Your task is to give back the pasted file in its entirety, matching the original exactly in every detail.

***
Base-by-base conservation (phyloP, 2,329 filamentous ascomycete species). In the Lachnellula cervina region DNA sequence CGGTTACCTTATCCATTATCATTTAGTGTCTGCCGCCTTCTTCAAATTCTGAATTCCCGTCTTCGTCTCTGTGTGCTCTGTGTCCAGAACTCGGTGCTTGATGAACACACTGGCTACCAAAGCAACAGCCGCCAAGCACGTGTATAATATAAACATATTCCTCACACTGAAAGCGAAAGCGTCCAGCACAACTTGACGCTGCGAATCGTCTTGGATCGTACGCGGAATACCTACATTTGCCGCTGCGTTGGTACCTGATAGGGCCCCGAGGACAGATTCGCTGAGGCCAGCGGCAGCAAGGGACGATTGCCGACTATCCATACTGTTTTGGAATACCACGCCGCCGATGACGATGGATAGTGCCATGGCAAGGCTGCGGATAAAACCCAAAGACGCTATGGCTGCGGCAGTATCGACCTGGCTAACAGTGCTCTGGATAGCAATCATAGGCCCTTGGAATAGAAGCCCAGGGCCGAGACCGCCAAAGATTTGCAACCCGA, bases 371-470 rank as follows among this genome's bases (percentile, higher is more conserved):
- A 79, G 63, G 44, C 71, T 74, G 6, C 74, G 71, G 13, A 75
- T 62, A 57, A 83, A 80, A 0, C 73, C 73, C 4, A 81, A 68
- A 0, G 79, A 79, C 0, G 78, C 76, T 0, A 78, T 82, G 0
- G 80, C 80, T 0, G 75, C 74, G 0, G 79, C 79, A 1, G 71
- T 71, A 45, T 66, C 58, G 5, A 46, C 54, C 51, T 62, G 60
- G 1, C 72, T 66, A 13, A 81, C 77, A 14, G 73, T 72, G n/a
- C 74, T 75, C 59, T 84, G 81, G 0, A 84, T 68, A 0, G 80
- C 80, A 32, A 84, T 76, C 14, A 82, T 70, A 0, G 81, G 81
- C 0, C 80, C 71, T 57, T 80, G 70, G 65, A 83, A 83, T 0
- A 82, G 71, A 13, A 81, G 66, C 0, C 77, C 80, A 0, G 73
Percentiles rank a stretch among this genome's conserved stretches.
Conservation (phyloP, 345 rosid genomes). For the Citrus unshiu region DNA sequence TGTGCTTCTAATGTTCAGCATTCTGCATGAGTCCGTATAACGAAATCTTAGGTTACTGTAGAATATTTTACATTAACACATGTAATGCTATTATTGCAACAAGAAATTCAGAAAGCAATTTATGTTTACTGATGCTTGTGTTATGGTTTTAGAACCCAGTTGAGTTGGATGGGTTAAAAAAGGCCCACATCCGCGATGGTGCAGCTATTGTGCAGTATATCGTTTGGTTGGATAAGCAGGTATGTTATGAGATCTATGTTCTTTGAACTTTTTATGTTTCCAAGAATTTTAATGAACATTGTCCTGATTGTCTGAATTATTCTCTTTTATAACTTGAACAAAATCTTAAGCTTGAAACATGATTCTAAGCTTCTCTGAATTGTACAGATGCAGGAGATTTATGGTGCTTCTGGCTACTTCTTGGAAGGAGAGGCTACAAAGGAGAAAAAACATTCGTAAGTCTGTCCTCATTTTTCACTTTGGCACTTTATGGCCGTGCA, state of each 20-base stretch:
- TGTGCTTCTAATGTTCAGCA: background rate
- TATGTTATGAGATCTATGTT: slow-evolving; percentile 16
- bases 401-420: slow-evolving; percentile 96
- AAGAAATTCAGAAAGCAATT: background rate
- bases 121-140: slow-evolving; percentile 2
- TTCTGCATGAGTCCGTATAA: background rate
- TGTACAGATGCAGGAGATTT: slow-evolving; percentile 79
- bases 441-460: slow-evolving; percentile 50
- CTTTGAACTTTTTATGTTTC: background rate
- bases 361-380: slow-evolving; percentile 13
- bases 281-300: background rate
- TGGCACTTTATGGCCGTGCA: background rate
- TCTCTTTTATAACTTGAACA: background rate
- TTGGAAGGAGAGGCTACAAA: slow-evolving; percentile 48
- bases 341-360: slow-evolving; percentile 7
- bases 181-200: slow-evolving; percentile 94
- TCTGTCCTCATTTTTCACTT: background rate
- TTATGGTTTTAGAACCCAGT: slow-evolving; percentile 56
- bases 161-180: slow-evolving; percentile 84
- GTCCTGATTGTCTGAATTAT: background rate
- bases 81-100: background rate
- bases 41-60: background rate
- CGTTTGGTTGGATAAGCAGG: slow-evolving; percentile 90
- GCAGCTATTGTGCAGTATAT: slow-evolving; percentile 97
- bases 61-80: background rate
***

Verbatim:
Base-by-base conservation (phyloP, 2,329 filamentous ascomycete species). In the Lachnellula cervina region DNA sequence CGGTTACCTTATCCATTATCATTTAGTGTCTGCCGCCTTCTTCAAATTCTGAATTCCCGTCTTCGTCTCTGTGTGCTCTGTGTCCAGAACTCGGTGCTTGATGAACACACTGGCTACCAAAGCAACAGCCGCCAAGCACGTGTATAATATAAACATATTCCTCACACTGAAAGCGAAAGCGTCCAGCACAACTTGACGCTGCGAATCGTCTTGGATCGTACGCGGAATACCTACATTTGCCGCTGCGTTGGTACCTGATAGGGCCCCGAGGACAGATTCGCTGAGGCCAGCGGCAGCAAGGGACGATTGCCGACTATCCATACTGTTTTGGAATACCACGCCGCCGATGACGATGGATAGTGCCATGGCAAGGCTGCGGATAAAACCCAAAGACGCTATGGCTGCGGCAGTATCGACCTGGCTAACAGTGCTCTGGATAGCAATCATAGGCCCTTGGAATAGAAGCCCAGGGCCGAGACCGCCAAAGATTTGCAACCCGA, bases 371-470 rank as follows among this genome's bases (percentile, higher is more conserved):
- A 79, G 63, G 44, C 71, T 74, G 6, C 74, G 71, G 13, A 75
- T 62, A 57, A 83, A 80, A 0, C 73, C 73, C 4, A 81, A 68
- A 0, G 79, A 79, C 0, G 78, C 76, T 0, A 78, T 82, G 0
- G 80, C 80, T 0, G 75, C 74, G 0, G 79, C 79, A 1, G 71
- T 71, A 45, T 66, C 58, G 5, A 46, C 54, C 51, T 62, G 60
- G 1, C 72, T 66, A 13, A 81, C 77, A 14, G 73, T 72, G n/a
- C 74, T 75, C 59, T 84, G 81, G 0, A 84, T 68, A 0, G 80
- C 80, A 32, A 84, T 76, C 14, A 82, T 70, A 0, G 81, G 81
- C 0, C 80, C 71, T 57, T 80, G 70, G 65, A 83, A 83, T 0
- A 82, G 71, A 13, A 81, G 66, C 0, C 77, C 80, A 0, G 73
Percentiles rank a stretch among this genome's conserved stretches.
Conservation (phyloP, 345 rosid genomes). For the Citrus unshiu region DNA sequence TGTGCTTCTAATGTTCAGCATTCTGCATGAGTCCGTATAACGAAATCTTAGGTTACTGTAGAATATTTTACATTAACACATGTAATGCTATTATTGCAACAAGAAATTCAGAAAGCAATTTATGTTTACTGATGCTTGTGTTATGGTTTTAGAACCCAGTTGAGTTGGATGGGTTAAAAAAGGCCCACATCCGCGATGGTGCAGCTATTGTGCAGTATATCGTTTGGTTGGATAAGCAGGTATGTTATGAGATCTATGTTCTTTGAACTTTTTATGTTTCCAAGAATTTTAATGAACATTGTCCTGATTGTCTGAATTATTCTCTTTTATAACTTGAACAAAATCTTAAGCTTGAAACATGATTCTAAGCTTCTCTGAATTGTACAGATGCAGGAGATTTATGGTGCTTCTGGCTACTTCTTGGAAGGAGAGGCTACAAAGGAGAAAAAACATTCGTAAGTCTGTCCTCATTTTTCACTTTGGCACTTTATGGCCGTGCA, state of each 20-base stretch:
- TGTGCTTCTAATGTTCAGCA: background rate
- TATGTTATGAGATCTATGTT: slow-evolving; percentile 16
- bases 401-420: slow-evolving; percentile 96
- AAGAAATTCAGAAAGCAATT: background rate
- bases 121-140: slow-evolving; percentile 2
- TTCTGCATGAGTCCGTATAA: background rate
- TGTACAGATGCAGGAGATTT: slow-evolving; percentile 79
- bases 441-460: slow-evolving; percentile 50
- CTTTGAACTTTTTATGTTTC: background rate
- bases 361-380: slow-evolving; percentile 13
- bases 281-300: background rate
- TGGCACTTTATGGCCGTGCA: background rate
- TCTCTTTTATAACTTGAACA: background rate
- TTGGAAGGAGAGGCTACAAA: slow-evolving; percentile 48
- bases 341-360: slow-evolving; percentile 7
- bases 181-200: slow-evolving; percentile 94
- TCTGTCCTCATTTTTCACTT: background rate
- TTATGGTTTTAGAACCCAGT: slow-evolving; percentile 56
- bases 161-180: slow-evolving; percentile 84
- GTCCTGATTGTCTGAATTAT: background rate
- bases 81-100: background rate
- bases 41-60: background rate
- CGTTTGGTTGGATAAGCAGG: slow-evolving; percentile 90
- GCAGCTATTGTGCAGTATAT: slow-evolving; percentile 97
- bases 61-80: background rate